Toronto Raptors: Young backcourt boasts a star in the making

share to other networks share to twitter share to facebook

A budding backcourt duo

Third-year guard Norman Powell burst into the national spotlight in the spring of 2016 – April of that year to be exact. It was Game 5 of the Toronto's first round matchup against the Indiana Pacers, a game in which the team needed to win and one which displayed Powell’s enormous potential. The 24-year-old has since become a lynchpin of success for the Raptors, functioning as the team’s de facto closer at different points last season, and he will enter this season looking to increase his productivity in the first extended opportunity of his career.


Backcourt mate Delon Wright will also receive his first chance at a consistent role off the bench thanks in part to the departure of Cory Joseph, who was previously the team’s primary backup point guard, and also due to the potential he has shown in the short amount of time he has been on the floor in his career.

The two players have essentially become the bedrock of the Raptors’ future – evidence of the team’s ability to both compete and build a young, successful NBA roster. What the Raptors will ultimately need from these two this upcoming season isn’t offensive production, however, but gritty, hard-nosed defense game after game.

While experience is currently not on their side, both players possess a natural ability to play excellent defense – if not now, then at some point in the future. Each of them comes with his own strengths and weaknesses however, and will focus on improving these abilities as the season plays on.

It's Delon Wright's time to step up

At 25-years-old, Wright brings the maturity needed to lead an extremely young bench unit comprised primarily of players on rookie scale contracts, even if he’s just as inexperienced. Between Powell and himself, Wright is the player who possesses the most defensive potential on the court for a number of reasons.


Standing 6’5” with a 6’7” wingspan, along with excellent foot speed and high-level instincts, Wright has the components that are essential in becoming a quality defensive specialist at point guard in the NBA. He's proven to be a ball hawk despite limited playing time, racking up four blocks in a single game last season against the Wizards, as well as averaging a steal per game in just 16 minutes off the bench. What he will do with consistent time on the floor has Toronto fans salivating.

Along with his physical prowess compared to other players at his position, Wright is an extremely instinctual ball player on the defensive end. This innate ability is, for the most part, what helps him secure such numerous steals and blocks during a season. During his two years of Division I basketball at Utah, he posted a total of 155 steals over 68 games – a 2.3 per game average – as well as averaging more than a block per game as a point guard.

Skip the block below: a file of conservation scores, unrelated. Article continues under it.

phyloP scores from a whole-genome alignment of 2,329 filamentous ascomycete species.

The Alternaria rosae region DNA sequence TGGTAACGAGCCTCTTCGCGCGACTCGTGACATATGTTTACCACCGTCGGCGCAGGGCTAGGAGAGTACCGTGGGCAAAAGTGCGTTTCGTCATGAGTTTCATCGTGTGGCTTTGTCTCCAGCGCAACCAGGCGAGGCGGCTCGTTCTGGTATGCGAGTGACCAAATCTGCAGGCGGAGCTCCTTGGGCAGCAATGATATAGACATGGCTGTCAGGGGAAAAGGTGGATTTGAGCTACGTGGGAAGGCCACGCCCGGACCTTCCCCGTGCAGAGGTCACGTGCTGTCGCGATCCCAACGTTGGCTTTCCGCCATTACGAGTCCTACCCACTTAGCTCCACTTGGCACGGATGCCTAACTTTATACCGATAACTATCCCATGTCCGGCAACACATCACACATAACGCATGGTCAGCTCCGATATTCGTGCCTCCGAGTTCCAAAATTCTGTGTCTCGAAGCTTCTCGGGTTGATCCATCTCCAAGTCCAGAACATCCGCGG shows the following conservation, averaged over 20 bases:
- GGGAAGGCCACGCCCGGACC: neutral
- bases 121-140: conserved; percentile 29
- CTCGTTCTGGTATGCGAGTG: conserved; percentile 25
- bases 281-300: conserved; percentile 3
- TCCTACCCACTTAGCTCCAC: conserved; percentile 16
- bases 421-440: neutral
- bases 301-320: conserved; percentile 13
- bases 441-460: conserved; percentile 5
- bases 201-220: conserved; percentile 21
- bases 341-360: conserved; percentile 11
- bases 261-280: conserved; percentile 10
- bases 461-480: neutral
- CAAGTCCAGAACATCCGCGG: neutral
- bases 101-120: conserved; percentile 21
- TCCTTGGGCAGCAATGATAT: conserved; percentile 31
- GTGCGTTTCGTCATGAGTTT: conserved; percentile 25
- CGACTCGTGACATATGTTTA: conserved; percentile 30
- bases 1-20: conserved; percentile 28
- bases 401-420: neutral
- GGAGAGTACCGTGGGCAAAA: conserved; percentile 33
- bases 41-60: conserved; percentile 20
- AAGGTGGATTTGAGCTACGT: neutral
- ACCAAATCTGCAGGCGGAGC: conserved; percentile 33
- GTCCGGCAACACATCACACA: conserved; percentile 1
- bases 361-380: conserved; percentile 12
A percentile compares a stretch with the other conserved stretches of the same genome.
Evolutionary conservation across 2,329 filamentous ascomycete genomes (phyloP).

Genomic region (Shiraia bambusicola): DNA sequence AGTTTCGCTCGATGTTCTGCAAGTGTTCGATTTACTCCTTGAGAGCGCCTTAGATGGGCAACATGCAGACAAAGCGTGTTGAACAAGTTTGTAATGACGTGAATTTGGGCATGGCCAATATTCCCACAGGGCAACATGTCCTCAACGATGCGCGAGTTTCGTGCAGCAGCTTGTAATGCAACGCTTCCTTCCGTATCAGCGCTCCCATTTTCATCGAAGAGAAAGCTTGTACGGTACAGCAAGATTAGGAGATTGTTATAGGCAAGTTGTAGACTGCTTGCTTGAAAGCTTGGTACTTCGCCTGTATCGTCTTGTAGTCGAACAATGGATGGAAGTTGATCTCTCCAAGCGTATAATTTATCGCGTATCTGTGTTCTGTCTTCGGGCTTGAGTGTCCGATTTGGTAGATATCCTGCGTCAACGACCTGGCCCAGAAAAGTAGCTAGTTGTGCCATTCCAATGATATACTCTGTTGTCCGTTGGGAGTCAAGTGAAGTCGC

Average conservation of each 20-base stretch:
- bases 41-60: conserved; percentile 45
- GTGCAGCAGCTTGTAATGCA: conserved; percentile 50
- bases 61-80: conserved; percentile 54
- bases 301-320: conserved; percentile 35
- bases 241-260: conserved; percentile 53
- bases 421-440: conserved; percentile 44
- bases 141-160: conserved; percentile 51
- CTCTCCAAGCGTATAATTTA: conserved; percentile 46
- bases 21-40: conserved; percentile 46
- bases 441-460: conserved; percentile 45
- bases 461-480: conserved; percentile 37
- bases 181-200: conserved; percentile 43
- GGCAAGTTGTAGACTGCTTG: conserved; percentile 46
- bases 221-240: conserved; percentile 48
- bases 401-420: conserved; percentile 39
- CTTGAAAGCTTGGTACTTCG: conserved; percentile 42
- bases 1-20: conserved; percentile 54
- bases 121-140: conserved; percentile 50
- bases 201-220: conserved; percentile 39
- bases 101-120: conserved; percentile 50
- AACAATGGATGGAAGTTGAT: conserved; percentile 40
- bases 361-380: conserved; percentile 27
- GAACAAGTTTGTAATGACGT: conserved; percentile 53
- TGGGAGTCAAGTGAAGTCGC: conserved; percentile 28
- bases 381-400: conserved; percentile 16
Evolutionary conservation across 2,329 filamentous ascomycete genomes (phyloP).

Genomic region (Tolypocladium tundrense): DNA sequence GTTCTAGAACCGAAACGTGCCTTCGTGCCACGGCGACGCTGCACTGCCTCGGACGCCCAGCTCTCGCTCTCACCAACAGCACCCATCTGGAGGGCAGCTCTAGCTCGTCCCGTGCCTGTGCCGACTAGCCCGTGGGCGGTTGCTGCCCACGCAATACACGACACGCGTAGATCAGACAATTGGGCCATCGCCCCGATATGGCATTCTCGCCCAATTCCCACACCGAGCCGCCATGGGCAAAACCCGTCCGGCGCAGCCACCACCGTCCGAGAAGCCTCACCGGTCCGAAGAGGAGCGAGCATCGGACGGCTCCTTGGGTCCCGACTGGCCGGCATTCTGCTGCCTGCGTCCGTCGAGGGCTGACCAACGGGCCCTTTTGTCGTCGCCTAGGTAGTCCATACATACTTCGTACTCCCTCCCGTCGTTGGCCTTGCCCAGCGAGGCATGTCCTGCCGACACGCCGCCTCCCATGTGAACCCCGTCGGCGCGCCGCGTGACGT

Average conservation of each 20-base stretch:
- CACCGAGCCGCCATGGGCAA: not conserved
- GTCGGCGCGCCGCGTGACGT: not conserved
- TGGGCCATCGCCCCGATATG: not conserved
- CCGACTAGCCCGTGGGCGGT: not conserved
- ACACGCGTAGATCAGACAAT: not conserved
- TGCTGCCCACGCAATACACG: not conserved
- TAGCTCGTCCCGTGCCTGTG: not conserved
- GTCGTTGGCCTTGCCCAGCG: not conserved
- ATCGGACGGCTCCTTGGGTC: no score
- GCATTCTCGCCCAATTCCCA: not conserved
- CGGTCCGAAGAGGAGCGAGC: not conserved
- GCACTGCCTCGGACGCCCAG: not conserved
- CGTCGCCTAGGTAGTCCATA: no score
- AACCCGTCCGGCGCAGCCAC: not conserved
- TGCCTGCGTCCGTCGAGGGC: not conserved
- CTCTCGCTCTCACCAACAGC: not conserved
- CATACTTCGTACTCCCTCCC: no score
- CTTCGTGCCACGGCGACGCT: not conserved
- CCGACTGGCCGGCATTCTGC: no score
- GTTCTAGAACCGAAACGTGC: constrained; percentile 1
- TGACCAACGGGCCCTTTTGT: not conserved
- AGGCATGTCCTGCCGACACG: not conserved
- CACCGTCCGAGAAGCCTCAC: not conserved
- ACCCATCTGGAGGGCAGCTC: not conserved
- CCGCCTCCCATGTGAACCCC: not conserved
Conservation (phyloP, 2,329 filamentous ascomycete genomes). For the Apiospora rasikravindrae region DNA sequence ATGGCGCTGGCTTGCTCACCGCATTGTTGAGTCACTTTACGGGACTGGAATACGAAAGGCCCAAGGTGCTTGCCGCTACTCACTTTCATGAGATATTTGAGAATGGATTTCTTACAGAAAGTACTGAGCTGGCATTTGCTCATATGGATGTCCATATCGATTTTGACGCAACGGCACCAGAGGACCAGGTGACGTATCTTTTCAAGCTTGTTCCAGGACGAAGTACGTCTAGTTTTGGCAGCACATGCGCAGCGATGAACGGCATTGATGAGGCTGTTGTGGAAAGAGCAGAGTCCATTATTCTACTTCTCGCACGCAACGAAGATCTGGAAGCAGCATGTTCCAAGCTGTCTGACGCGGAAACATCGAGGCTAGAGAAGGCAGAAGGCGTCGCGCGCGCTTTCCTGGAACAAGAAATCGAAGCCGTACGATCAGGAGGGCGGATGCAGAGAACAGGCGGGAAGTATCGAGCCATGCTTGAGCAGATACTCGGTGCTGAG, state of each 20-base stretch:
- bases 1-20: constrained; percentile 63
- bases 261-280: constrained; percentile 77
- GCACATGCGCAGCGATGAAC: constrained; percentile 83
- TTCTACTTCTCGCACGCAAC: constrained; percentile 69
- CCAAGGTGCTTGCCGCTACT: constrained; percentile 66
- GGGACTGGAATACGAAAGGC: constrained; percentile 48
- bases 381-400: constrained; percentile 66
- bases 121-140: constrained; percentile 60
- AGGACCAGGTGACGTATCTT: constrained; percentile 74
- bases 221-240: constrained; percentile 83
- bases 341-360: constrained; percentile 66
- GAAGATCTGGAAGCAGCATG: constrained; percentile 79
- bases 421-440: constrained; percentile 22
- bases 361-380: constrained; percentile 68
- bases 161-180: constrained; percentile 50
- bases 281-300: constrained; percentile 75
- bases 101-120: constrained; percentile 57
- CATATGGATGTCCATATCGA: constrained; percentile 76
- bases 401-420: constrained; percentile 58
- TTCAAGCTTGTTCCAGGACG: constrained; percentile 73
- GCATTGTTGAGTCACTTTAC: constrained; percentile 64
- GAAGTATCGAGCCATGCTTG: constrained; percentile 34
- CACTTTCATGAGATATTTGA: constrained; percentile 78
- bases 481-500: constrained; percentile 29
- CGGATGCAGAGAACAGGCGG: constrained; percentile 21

His hands quickly became the hallmark of his college career and helped earn him the 2015 Bob Cousy Award, given to the best collegiate point guard in the nation.

Norman Powell is a budding star

For as impressive as Wright can be on defense, Powell is just as impressive overall. Of everyone on the Raptors, it’s debatable that his future is the brightest of anyone. Yet, for all of his success, the rise from G League regular to rotation player in the NBA has been an arduous one. Powell entered the league with one above average skill set – defense – and several he needed to work on, namely his shooting ability.


As a result, Powell spent most of his rookie campaign in practice sessions launching hundreds of three pointers in order to become the 35% three-point shooter he is today. However, being serviceable on offense is a secondary need this season. Being a Swiss Army knife on defense is what will get him minutes in the rotation.

For as long as Wright is, Powell’s 6’4” frame and 6’10” wingspan put him in exclusive company as far as guards are concerned. This length gives him the ability to guard much bigger players, at a number of different positions on the floor. To illustrate, in a game between New York and Toronto last season, Powell was tasked with guarding Kristaps Porzingis – the Knicks’ 7’3” unicorn of a human being who, at the time, was leading a comeback thanks to his offensive output. Following his new assignment, Powell succeeded in shutting down Porzingis, and consequently the Knicks’ hopes for a victory.

It is ultimately Powell's potential as a utility option on defense that will help Dwane Casey make up for the loss of both P. J. Tucker and Patrick Patterson – two defensive specialists that were essential in resurrecting the team’s defense after the All-Star break last season. Placing Powell and Wright on the floor together, along with center Jakob Poeltl, Pascal Siakam and eventually the team’s 2017 first round pick OG Anunoby, will create a potent lineup capable of replicating that defensive success.

The offense is already present on this Raptors team. These two players will help carry the load on what needs to be near flawless defensive execution should Toronto want to play in June this upcoming season.


What are your thoughts on these stars in the making? Comment below!

Table of Contents